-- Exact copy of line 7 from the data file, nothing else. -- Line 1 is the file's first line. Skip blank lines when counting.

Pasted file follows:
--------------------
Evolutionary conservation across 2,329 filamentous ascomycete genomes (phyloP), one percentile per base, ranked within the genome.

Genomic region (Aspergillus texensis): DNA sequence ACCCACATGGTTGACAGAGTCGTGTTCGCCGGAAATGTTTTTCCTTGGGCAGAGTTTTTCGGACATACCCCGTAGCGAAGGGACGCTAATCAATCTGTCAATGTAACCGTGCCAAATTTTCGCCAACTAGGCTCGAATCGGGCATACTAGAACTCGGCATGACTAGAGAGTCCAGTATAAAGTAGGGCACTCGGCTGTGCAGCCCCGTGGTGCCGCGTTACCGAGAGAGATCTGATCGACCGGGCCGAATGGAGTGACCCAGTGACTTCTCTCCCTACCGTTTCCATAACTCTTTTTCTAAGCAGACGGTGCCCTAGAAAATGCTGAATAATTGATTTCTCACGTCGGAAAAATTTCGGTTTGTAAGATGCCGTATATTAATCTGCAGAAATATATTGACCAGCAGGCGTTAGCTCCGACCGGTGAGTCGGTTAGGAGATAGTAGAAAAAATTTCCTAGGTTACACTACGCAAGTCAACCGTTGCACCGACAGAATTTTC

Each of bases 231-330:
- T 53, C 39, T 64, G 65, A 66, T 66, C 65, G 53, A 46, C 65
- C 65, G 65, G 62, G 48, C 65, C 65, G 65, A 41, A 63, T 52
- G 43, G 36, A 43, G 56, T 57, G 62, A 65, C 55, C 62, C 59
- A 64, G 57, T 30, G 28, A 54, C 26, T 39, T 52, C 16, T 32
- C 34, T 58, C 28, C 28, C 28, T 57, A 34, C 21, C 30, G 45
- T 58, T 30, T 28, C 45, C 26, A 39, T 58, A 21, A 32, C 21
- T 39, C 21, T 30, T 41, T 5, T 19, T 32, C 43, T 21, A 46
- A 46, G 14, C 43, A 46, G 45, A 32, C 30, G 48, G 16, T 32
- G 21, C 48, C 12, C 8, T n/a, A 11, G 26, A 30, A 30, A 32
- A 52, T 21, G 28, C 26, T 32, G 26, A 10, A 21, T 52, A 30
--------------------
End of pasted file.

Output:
- A 64, G 57, T 30, G 28, A 54, C 26, T 39, T 52, C 16, T 32